Any complaint may then be rendered worthy (or not) of further assessment by someone with little insight into their medical history. That is indeed a dangerous and slippery slope for a country that claims to have excellent healthcare. At the very least, this merger may be viewed as a lingering embrace of mediocrity in medicine.
Physicians Are Our Own Worst Enemies
Physicians who say we are "too busy" to adequately assess the downside of new trends or legislation in this pharmacy–insurance company merger should consider the frog in the pot brought slowly to boil. Our colleagues in primary care may be the first victims. The minute the CVS clinics open, drive-through healthcare will be instantly and forever the norm for a large slice of our US population…unless we create our own brand of disruption.
Medical associations need to do more. They should advertise experience and education as a counter distinction from what is offered in the pharmacy walk-in clinic. We physicians need to give up routine 3- and 6-month follow-ups where appropriate to make room for more walk-ins.
Patients need ready access to all test results and medical records so they are informed about their status and can have a more efficient conversation with their providers. That means providing hard copies for elderly patients who aren't computer savvy or offering access for their family members and advocates. We need to sit down, look patients in the eye, touch them, answer questions, and demonstrate that we care.
Hospitals and Corporations Missed Opportunities
Patients and physicians have lamented costly emergency department visits for years. It is the Achilles heel in the medical industry that has led to this merger. Hospitals had the capability to streamline care and cut costs, but they didn't. They could have proposed legislation and funding of education for our young to understand the difference between wellness and illness, but they didn't.
While the number of physicians in the work force remained relatively flat, hospitals employed more and more clipboard-carrying administrative personnel. According to Physicians for a National Health Program, between 1975 and 2013 the number of physicians grew 150%, an expected rise based on population growth, whereas the number of hospital administrators grew by 3200%.
Take a moment to digest those figures and the impact on the cost of US healthcare.
Insurance conglomerates bonus their CEOs with multimillion-dollar checks, while patients go without necessary testing. According to Securities and Exchange Commission filing acquired by the Hartford Courant, Mark T Bertolini, the chief executive of Aetna, received almost $28 million in compensation in 2015, including over $3 million in salary, bonuses, and perks. Contrast this with the many hours physicians and office staff sit on the phone daily, begging for coverage of a stress nuclear test or echocardiogram. How many patients could stay with their own HCPs for that amount of cash, not to mention for the amount that other executives and administrators are earning? In other words, don't blame doctors for most of what's wrong or too expensive in medicine today.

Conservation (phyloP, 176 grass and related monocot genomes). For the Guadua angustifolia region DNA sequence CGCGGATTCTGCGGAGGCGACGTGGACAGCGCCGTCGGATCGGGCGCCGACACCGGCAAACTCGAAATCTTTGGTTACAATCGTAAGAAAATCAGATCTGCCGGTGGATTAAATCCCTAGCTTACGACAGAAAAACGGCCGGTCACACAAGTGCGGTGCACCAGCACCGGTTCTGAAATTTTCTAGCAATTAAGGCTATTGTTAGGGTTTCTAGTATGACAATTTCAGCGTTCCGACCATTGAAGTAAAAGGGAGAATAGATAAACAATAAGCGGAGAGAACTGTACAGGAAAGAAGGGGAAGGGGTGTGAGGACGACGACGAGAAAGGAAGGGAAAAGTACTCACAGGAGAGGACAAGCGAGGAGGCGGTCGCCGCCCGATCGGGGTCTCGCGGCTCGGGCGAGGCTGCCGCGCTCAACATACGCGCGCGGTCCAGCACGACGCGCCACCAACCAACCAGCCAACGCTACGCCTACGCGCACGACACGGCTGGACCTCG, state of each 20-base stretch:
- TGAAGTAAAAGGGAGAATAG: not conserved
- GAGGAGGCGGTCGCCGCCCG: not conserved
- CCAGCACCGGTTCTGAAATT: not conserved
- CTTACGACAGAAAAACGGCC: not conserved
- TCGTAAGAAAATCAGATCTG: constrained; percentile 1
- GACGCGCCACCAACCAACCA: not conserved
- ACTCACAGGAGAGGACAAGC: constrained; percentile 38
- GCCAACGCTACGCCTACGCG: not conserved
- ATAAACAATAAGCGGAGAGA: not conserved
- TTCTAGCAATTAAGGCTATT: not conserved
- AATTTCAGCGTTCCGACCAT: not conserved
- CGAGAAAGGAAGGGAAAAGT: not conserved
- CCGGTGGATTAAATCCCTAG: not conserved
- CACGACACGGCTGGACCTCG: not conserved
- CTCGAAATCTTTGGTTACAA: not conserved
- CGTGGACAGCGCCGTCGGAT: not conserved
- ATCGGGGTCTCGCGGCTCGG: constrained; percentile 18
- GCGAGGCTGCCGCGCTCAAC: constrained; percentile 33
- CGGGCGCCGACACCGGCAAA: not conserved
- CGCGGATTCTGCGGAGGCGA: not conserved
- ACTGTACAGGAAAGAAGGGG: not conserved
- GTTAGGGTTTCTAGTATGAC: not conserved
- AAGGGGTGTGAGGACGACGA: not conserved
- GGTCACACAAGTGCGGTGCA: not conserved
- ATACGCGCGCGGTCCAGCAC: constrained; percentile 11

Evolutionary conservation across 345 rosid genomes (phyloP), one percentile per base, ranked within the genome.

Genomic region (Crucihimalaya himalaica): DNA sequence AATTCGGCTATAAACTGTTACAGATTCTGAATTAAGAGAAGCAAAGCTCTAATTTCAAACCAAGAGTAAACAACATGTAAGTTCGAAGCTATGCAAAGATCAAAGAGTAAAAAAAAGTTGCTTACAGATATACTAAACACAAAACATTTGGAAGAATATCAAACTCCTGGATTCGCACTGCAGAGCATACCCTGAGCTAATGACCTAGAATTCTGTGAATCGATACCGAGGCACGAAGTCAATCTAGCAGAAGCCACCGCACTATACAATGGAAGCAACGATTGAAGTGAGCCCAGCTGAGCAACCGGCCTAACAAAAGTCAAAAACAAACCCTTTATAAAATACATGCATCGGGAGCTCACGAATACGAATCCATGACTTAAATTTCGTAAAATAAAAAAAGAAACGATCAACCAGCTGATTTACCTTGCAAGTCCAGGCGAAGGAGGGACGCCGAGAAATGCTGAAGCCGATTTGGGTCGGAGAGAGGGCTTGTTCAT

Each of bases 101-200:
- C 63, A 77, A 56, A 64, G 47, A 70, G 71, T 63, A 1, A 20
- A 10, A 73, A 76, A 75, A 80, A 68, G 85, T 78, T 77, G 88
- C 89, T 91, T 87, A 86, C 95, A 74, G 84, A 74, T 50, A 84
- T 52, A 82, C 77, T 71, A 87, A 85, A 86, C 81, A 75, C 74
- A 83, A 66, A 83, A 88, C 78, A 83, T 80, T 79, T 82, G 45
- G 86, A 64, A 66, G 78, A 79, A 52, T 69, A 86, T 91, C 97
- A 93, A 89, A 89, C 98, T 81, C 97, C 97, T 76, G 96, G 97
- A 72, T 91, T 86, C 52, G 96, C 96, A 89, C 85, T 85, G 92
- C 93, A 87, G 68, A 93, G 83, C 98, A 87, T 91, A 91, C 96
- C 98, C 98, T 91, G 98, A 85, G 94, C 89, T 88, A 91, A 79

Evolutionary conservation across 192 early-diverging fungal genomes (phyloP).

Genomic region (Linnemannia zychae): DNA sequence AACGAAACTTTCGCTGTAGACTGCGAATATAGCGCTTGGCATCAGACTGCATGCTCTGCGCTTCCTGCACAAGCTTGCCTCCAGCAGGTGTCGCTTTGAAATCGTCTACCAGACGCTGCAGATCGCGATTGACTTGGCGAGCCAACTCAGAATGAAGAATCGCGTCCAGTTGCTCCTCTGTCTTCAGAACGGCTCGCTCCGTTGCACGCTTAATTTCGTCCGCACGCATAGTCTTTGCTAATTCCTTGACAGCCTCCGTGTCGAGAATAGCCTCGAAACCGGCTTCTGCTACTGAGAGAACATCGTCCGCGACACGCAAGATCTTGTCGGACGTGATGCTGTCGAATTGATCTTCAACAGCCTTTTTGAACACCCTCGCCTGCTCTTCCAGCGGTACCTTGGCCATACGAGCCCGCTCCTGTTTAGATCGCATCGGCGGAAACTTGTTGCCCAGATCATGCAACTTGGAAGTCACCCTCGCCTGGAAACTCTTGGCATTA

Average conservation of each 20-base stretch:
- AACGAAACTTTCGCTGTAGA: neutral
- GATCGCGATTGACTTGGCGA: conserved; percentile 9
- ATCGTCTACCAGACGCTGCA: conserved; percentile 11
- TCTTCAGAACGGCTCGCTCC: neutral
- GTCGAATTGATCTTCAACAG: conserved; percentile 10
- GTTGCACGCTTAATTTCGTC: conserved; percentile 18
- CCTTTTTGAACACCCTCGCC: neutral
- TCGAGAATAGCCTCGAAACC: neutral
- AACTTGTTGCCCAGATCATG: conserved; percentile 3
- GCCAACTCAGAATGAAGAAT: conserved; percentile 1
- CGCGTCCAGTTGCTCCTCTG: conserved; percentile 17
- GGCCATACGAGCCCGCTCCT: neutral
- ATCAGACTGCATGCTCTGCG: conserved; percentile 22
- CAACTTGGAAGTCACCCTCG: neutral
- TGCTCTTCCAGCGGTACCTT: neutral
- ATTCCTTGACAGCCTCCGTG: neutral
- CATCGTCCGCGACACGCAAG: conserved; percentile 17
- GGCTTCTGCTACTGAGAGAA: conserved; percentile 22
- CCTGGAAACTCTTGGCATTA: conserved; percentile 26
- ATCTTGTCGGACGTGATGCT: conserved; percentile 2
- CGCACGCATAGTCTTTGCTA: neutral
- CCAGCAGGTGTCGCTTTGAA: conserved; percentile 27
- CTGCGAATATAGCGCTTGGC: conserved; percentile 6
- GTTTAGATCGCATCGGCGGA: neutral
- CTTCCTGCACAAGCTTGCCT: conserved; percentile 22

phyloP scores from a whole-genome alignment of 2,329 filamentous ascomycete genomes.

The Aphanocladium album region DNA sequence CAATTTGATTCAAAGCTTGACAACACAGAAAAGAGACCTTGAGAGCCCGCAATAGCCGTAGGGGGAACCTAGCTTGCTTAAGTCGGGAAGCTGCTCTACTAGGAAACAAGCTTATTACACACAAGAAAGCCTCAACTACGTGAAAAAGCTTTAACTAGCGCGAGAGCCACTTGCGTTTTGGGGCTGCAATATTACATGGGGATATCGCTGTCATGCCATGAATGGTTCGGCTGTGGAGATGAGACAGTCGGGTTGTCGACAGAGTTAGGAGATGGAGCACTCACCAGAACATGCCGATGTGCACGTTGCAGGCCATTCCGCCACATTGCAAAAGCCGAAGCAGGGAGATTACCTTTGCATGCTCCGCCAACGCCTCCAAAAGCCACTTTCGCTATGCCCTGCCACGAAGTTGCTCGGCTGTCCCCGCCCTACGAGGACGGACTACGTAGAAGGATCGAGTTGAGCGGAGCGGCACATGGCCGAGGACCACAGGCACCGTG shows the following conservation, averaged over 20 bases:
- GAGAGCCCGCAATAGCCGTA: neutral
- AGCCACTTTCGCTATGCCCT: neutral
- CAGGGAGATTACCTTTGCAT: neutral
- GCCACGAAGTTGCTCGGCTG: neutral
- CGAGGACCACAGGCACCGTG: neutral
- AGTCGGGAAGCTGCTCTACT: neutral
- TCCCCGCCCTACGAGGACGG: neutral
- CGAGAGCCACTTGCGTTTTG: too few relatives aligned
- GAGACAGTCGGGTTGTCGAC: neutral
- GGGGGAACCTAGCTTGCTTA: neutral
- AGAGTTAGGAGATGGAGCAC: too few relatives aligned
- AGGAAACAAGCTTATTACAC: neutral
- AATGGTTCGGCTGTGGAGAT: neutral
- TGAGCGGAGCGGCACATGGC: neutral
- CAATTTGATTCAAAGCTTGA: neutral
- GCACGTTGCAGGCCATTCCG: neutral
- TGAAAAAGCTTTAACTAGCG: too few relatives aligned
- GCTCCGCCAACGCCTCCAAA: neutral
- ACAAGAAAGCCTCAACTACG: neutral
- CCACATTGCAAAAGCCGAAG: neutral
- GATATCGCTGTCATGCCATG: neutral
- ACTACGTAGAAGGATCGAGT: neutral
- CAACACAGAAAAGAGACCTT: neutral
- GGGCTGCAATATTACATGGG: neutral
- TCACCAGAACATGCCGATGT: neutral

Is There an Upside to the CVS-Aetna Merger?
I value the role that HCPs and even lay people can play in healthcare. Recall the study about a blood pressure cuff in a barbershop?  Blood pressure control improved when someone offered blood pressure monitoring at a place where humans go most often. Nutrition and exercise training can shut down the metabolic factories that produce illness and drive costs. We need more education in that regard, but it can't replace experienced physicians and HCPs who can diagnose and treat illness.
Perhaps the most popular Hippocrates quote "Healing is a matter of time but it is sometimes also a matter of opportunity" is telling with regard to the CVS-Aetna merger. I fear there will be far less opportunity for the detection and therefore the healing of serious medical illnesses. I fear that by the time specialists see some patients, their illnesses will be advanced because of delays in diagnosis.
Another worrisome trickle-down effect will be that far fewer humans will choose to spend the 4 years of premed, followed by 4 years of medical school and the 3 to 6 years post-residency to practice our trade. Who will be willing to sacrifice so much of their lives to deliver care if a few years after a French degree we may be called "Doctor" by the lay public just as easily?
God help us frogs. The bubbles are starting to rise to the surface already.
Any views expressed above are the author's own and do not necessarily reflect the views of WebMD or Medscape.
Cite this: Melissa Walton-Shirley. CVS-Aetna Deal Turns Up the Heat on Physicians - Medscape - Jan 18, 2018.